The exclusion of soft fruit growers from the Horticulture Exceptional Aid Scheme has been labelled “inexplicable” and “unacceptable” by the Irish Farmers’ Association (IFA).

The organisation welcomed the €2.8 million scheme, which was announced by the Department of Agriculture, Food and the Marine (DAFM) on Monday, but added that the details of it must be revisited, as it is not supportive of all in the industry.

IFA soft fruit chairman Jimmy Kearns said that soft fruit growers are facing the same input cost increases as others in the industry, yet they have been excluded from the scheme.

“The package falls short of what is needed, given the huge cost surges,” he said.

Outlining the cost pressures facing growers, Kearns said “there has been a sharp increase in the cost of labour, packaging materials, fertiliser, energy, peat based growing media and other inputs that are essential elements of production”. He added that the situation is even more distressing for growers that use heated glass, given the rise in energy costs.

The DAFM has outlined the criteria that growers must meet to be eligible for consideration under the scheme. According to its website, applicants must be commercially growing one or more of the following:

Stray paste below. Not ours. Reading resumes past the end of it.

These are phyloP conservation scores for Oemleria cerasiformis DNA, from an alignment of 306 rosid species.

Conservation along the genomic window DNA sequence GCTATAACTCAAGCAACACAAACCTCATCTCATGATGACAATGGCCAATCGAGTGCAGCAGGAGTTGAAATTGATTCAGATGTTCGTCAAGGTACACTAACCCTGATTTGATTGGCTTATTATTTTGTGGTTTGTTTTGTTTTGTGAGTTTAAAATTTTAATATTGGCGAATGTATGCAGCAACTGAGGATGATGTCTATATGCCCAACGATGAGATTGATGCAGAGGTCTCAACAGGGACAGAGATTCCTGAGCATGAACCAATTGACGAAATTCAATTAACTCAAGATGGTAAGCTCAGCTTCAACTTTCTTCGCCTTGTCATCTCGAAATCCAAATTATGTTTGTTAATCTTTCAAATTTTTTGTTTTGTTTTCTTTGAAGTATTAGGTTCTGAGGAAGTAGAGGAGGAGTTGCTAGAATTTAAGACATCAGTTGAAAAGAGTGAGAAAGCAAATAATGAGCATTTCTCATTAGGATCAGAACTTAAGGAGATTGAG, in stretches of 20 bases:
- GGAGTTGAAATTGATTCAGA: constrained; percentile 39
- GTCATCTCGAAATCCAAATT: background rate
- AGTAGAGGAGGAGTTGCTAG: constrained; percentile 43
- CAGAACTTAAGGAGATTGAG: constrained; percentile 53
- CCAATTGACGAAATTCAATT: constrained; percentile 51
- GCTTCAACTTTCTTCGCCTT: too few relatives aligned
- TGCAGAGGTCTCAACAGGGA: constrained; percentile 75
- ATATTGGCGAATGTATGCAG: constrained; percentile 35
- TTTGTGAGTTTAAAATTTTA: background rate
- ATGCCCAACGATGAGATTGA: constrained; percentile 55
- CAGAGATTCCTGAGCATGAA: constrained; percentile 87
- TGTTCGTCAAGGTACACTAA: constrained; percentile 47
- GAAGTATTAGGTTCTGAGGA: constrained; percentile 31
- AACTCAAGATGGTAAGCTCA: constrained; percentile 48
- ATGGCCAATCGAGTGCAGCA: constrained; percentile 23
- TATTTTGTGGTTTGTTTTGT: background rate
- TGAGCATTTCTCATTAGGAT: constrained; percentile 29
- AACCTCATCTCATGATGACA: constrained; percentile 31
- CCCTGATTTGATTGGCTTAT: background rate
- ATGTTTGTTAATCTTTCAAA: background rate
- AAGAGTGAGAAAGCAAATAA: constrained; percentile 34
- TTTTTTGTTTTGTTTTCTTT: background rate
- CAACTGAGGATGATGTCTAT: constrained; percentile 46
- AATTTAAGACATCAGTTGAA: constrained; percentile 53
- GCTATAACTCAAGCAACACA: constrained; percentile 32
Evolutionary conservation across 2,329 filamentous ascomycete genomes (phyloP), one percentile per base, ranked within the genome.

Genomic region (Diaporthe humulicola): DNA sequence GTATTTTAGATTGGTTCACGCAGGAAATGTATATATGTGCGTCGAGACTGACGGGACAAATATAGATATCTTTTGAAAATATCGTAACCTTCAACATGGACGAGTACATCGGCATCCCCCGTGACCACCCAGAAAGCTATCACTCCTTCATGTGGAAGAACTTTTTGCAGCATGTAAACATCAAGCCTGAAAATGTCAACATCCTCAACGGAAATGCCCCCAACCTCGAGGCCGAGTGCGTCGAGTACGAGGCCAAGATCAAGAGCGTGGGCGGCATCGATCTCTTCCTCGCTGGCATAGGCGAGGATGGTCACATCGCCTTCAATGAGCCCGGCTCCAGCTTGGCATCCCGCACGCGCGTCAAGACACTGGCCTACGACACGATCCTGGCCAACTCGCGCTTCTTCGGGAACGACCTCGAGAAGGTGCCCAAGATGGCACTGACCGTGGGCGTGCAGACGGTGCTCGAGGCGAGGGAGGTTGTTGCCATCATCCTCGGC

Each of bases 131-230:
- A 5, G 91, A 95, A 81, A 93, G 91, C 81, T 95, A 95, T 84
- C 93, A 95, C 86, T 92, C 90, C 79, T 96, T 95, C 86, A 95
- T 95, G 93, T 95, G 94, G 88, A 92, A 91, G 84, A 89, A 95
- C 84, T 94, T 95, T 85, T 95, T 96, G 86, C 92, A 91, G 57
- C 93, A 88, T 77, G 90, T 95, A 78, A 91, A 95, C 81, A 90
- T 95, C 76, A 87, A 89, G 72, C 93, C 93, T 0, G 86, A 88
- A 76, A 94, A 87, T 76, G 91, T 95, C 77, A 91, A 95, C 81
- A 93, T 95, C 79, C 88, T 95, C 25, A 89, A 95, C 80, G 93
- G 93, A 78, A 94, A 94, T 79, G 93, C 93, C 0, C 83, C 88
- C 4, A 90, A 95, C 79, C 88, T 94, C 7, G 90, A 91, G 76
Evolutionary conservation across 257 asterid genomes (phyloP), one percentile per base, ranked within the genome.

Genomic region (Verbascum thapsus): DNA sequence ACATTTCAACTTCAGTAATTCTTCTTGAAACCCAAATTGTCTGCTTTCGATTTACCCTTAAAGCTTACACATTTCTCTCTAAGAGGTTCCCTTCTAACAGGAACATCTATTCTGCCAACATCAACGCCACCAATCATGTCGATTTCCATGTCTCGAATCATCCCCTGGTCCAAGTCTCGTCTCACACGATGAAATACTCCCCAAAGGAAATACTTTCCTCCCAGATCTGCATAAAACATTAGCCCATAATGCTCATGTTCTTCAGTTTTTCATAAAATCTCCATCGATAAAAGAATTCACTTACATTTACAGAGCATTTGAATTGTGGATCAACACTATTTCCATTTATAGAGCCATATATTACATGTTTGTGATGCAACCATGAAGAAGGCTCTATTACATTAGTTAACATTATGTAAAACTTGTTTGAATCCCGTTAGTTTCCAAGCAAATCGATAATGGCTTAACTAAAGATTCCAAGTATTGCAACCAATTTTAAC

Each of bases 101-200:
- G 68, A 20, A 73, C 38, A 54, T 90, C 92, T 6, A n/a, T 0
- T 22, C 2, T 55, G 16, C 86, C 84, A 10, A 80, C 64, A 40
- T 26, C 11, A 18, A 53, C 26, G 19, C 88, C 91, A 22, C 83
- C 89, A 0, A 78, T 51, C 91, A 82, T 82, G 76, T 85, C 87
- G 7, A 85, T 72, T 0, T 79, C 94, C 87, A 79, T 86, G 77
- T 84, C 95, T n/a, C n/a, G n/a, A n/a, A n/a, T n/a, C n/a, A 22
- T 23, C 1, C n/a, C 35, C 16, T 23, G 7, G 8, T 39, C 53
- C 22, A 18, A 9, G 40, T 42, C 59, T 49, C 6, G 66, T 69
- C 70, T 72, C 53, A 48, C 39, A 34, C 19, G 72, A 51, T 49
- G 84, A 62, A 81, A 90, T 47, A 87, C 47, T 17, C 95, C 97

• Glasshouse high-wire crops (tomatoes, cucumbers, peppers);
  • Mushrooms;
  • Field vegetables;
  • Apples for the desert, culinary and processing markets.

Other criteria that must also be met includes a minimum annual turnover of €50,000 as well as the possession of an up to date registration with the DAFM as a Food Business Operator.

The support measure is set to be funded by Ireland’s allocation for exceptional adjustment aid to producers in agricultural sectors who have been impacted by the war in Ukraine.

“Producers are facing hugely significant decreases in margins which cannot be recouped by price increases alone. Growers have already cut back on production for 2022 to manage cashflow,” said Kearns.

He added that others in the supply chain also have a part to play in preventing those in the horticulture sector from going out of business. Introducing significant increases in wholesale prices which are paid back to the grower, will help to cover their rapidly rising costs, explained Kearns.

“This must involve significant increases in wholesale prices paid back to cover growers’ increased costs,” he concluded.

The payment rates under the scheme have not yet been decided as they will be dependent on the number of applicants. The closing date for applications to the scheme is June 17.